|Year : 2012 | Volume
| Issue : 1 | Page : 46-47
Diwali burns: An overview
Divya Narain Upadhyaya, Vaibhav Khanna
Department of Plastic Surgery, Vivekananda Polyclinic and Institute of Medical Sciences, Lucknow, Uttar Pradesh, India
|Date of Web Publication||13-May-2013|
Divya Narain Upadhyaya
B-2/128, Sector - F, Janakipuram, Lucknow - 226 021, Uttar Pradesh
Source of Support: None, Conflict of Interest: None
|How to cite this article:|
Upadhyaya DN, Khanna V. Diwali burns: An overview. Indian J Burns 2012;20:46-7
Firecrackers are used during various religious and secular festivals all over the world, like the Guy Fawkes Night in United Kingdom, the Fourth of July in USA and Bastille Day in France.  In India, they are used during Diwali when a spate of firework related injuries are seen in various hospitals. Many countries have tried to reduce the incidence of these burns by introducing legislation to control the sale and distribution of fireworks. In India, however, there are no regulations/legislations for preventing or regulating the use of fireworks by public. The Honourable Supreme court in July 2005 directed the Pollution Control Board to prohibit the use of loud speakers and music systems between 10 pm and 6 am with a special clause including fire crackers in the ban.  The judgement is poorly enforced, thus hardly affecting the usage of firecrackers in the night.
Most of the advanced countries have a central or regional burn registry with compulsory reporting of burns. Firework injuries in the UK, for example, are reportable by all hospitals to a nationwide database of firework injuries held by Department of Business, Enterprise and Regulatory Reform and Department of Trade and Industry.  India lags behind in this scenario too as there is no compulsory reporting and data keeping of the burn cases and hardly any regional/state or district burn registers are made or maintained. Burn statistics, in such a case, are usually hospital based and prone to present a distorted image when such data is analyzed.
However, there has been an increasing awareness of the demerits of firecrackers during the last decade or so due to various awareness campaigns organized by government departments and non-governmental organizations alike. Besides the fact that fireworks cause burns, people are also being made aware, through these campaigns, that fireworks cause noise and air pollution and encourage child labor. Whether these campaigns have had any effect at all is a matter of on-going research by various burn centers across the country. A survey of recent studies from India on this topic throws up some very important papers like the one by Puri V and others in JPRAS in 2009 where the authors have concluded that there has been a decrease in the prevalence of firecracker injuries over the 10 years period that their study spans.  Other authors, however, do not seem to concur. R Tandon and others in their landmark paper in IJPS this year have retrospectively analyzed data of burn patients of their hospital over a 9 year period (2002-2012) and have concluded that not only has the incidence of firecracker injuries not decreased but it has, in fact, increased steadily over this period of time.  Both the studies, however, are limited in that they are hospital based studies without access to any regional or national database. The conclusions of the latter study has to be tempered with the fact that the population and prosperity (and thus firecracker-buying capacity) of the citizens of India is steadily increasing. The awareness campaigns may also have chipped in by encouraging patients to seek medical help for even the most minor forms of burns thus increasing the catchment of the hospital. It is heartening to note in the latter study that there has actually been a decrease in the number of pediatric burns being seen by this center and the largest increase has been in the category of minor burns (1-5%).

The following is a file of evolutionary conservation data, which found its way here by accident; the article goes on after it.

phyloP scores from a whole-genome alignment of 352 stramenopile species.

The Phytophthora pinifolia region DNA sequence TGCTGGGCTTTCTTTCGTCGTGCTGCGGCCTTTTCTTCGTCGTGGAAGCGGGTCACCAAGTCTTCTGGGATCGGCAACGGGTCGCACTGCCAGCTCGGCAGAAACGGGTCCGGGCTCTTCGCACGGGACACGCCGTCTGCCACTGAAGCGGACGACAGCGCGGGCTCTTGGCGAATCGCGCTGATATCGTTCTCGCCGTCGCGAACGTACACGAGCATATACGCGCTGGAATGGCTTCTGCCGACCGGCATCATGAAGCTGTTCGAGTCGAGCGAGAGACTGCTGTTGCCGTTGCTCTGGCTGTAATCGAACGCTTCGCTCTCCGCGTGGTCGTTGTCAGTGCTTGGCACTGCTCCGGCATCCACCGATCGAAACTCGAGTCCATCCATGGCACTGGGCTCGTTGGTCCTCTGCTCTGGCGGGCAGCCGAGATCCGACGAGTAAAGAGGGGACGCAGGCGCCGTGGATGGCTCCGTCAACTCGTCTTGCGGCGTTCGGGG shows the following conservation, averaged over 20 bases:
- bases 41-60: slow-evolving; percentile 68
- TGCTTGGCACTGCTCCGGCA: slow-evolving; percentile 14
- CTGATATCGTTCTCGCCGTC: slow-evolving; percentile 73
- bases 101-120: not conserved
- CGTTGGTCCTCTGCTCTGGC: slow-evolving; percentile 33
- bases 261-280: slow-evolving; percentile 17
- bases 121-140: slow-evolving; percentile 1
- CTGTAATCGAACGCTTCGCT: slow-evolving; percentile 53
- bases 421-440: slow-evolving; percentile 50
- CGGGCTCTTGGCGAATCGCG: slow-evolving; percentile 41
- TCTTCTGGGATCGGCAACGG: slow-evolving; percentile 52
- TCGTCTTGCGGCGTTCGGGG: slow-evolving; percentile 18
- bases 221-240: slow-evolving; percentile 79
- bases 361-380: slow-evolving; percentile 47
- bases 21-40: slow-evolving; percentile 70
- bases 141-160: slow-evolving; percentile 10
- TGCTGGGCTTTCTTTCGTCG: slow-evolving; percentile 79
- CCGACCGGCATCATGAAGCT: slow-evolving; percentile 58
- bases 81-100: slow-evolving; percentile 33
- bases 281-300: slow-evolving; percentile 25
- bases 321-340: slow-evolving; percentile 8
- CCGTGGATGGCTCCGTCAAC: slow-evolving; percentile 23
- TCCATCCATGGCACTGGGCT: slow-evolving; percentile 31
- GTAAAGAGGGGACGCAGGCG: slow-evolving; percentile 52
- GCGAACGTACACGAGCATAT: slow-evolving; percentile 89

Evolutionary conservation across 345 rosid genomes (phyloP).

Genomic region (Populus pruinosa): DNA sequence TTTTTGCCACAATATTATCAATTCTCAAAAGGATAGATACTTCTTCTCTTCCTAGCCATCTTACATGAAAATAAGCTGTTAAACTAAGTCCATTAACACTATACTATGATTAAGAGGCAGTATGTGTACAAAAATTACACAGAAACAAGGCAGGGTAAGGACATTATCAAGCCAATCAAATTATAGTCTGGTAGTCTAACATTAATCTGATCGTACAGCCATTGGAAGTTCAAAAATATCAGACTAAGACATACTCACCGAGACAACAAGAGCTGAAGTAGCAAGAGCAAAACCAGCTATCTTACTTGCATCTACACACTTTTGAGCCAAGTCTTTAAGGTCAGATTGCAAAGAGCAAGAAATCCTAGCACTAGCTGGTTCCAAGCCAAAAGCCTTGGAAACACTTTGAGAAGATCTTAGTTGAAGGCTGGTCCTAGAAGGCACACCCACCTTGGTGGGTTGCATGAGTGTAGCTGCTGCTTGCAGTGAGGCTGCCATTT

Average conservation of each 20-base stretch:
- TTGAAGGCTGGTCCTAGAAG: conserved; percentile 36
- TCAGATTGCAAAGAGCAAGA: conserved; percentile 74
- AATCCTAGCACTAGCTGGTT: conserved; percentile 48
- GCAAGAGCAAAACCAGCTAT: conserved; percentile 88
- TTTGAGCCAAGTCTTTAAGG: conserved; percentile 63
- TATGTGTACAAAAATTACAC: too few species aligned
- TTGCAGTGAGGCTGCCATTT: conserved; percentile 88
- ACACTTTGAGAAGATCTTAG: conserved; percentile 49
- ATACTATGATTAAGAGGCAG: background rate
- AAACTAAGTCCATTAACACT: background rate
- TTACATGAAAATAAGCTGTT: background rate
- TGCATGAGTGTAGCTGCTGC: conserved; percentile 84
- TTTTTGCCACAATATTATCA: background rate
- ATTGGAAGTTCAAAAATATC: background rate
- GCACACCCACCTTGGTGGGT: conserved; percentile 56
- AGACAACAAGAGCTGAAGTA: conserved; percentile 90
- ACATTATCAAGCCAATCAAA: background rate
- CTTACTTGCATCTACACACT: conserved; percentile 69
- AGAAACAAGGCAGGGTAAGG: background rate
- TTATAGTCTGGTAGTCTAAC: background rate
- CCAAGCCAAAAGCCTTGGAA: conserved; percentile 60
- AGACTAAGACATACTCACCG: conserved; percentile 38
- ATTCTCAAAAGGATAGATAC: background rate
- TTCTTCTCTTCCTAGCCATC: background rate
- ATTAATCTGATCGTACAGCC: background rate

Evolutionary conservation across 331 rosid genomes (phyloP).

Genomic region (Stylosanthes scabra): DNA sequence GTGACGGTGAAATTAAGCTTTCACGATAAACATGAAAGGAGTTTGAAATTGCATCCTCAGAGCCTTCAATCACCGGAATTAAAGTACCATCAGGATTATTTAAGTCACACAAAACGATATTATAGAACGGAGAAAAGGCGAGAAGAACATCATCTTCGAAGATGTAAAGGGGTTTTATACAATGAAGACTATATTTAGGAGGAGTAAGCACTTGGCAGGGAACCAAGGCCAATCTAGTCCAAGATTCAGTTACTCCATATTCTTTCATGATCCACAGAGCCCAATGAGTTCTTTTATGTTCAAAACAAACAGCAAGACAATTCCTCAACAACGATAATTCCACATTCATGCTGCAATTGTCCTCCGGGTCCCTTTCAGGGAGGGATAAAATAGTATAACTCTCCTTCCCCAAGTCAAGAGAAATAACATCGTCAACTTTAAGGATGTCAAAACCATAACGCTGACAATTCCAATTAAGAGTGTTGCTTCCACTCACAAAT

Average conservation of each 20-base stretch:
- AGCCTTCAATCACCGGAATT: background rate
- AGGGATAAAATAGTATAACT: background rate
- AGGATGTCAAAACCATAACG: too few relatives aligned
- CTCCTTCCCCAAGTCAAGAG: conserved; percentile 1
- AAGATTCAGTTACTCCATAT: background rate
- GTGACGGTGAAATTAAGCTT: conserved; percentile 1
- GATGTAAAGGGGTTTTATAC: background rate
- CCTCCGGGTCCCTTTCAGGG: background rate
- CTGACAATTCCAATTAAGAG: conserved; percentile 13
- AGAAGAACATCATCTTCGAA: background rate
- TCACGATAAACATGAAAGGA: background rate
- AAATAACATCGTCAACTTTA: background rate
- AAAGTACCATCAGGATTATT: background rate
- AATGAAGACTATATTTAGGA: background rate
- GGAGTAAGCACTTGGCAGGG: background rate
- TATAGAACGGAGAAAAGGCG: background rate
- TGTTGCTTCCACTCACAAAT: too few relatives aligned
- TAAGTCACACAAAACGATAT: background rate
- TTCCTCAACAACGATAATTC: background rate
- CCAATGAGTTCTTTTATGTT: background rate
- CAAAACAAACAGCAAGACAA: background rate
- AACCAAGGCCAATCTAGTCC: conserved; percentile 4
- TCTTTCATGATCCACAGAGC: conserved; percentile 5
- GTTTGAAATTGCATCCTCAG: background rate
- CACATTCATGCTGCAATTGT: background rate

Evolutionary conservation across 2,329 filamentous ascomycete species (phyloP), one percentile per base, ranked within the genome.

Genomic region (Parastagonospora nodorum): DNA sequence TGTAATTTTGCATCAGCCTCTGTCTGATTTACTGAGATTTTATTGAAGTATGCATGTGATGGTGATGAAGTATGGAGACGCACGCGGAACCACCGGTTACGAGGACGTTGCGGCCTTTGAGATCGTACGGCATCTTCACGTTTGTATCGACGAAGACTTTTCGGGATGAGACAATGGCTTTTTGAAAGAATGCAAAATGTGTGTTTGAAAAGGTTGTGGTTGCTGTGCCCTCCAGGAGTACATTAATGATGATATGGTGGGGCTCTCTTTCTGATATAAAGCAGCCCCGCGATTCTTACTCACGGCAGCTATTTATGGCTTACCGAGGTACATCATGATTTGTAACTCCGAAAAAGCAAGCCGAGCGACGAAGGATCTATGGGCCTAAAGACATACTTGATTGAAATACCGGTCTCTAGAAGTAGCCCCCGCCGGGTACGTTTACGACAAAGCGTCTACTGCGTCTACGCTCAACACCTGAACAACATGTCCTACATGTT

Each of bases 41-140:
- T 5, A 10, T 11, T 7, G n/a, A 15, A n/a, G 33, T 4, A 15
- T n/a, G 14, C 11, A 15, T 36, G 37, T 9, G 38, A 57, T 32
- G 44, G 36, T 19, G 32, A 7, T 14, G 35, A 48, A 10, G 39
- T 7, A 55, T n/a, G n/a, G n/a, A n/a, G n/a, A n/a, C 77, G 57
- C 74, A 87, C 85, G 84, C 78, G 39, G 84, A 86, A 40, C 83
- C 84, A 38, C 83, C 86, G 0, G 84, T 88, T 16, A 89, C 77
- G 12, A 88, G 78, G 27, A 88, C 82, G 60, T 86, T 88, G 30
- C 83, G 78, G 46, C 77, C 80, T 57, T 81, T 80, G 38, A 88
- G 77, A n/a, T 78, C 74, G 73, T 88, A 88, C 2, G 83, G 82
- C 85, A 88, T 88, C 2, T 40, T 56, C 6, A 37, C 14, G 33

The authors of the present study too have concluded that the number of burns has actually increased in their center over a period 3 years in spite of sustained campaigns. Such conclusions maybe a little premature without considering the above mentioned confounding factors. All over the world incidence of burn injuries due to firecrackers continues to fall due to proper legislation, strict implementation and increasing public awareness. ,,, We should certainly be able to replicate the same in India provided some conditions are met.
| References|| |
|1.||Tandon R, Agrawal K, Narayan RP, Tiwari VK, Prakash V, Kumar S, et al. Firecracker injuries during Diwali festival: The epidemiology and impact of legislation in Delhi. Indian J Plast Surg 2012;45:97-101. |
|2.||Available from: http://judis.nic.in/supremecourt/imgs.aspx. [Last accessed in 2012]. |
|3.||Edwin Alexandra FL, Cubison Tania CS, Pape Sarah A. The impact of recent legislation on pediatric fireworks injuries in the Newcastle upon Tyne region. Burns 2008;34:953-64. |
|4.||Puri V, Mahendru S, Rana R, Deshpande M. Firework injuries: A ten year study. J Plast Reconstr Aesthet Surg 2009;62:1103-11. |
|5.||Chan WC, Knox FA, McGinnity FG, Sharkey JA. Serious eye and adenexal injuries from fireworks in Northern Ireland before and after lifting of the firework ban: An Opthalmology unit's experience. Int Opthalmol 2004;25:167-9. |
|6.||Johnston JJ, Jenkins M, McKinney LA. Fireworks related injuries: Does changing legislation make a difference? A thought for next Halloween. Emerg Med J 2001;18:232. |
|7.||Fogarty BJ, Gordon DJ. Firework related injury and legislation: The epidemiology of firework injuries and the effect of legislation in Northern Ireland. Burns 1999;25:53-6. |
|8.||D'Argenio P, Cafaro L, Santonastasi F, Taggi F, Binkin N. Capodanno Senza Danno: The effects of an intervention program on firework injuries in Naples. Am J Public Health 1996;86:84-6. |